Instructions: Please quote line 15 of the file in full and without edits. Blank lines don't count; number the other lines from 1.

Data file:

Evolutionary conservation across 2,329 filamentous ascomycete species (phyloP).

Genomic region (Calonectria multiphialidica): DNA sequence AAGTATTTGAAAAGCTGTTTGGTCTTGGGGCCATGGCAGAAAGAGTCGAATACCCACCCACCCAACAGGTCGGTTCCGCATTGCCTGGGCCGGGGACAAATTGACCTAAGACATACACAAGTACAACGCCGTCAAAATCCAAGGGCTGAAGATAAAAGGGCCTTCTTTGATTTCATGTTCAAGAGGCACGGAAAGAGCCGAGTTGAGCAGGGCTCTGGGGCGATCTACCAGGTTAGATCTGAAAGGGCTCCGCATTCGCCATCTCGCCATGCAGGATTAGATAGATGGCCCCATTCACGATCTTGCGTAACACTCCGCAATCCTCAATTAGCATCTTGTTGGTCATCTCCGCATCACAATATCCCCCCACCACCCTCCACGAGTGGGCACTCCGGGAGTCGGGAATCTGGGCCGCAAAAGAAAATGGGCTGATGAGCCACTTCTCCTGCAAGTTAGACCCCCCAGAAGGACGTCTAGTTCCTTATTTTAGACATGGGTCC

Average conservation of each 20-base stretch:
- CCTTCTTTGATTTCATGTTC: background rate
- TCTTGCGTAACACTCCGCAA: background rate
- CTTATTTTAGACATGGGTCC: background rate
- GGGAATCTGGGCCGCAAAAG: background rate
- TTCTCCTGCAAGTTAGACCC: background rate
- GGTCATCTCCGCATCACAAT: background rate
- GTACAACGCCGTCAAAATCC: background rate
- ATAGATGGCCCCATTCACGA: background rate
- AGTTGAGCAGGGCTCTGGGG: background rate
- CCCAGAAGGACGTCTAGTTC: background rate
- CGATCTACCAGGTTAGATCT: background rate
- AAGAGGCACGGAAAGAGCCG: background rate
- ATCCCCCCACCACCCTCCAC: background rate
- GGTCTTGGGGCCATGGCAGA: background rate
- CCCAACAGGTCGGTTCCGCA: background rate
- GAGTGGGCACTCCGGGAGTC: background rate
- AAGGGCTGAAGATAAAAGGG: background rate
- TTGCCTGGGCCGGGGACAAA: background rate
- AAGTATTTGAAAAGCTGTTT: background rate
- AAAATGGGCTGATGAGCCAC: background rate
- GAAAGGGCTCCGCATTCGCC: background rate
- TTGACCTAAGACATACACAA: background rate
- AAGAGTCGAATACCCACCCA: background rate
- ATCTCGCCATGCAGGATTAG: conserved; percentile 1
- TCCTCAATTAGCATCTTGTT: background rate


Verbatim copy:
- AAGAGGCACGGAAAGAGCCG: background rate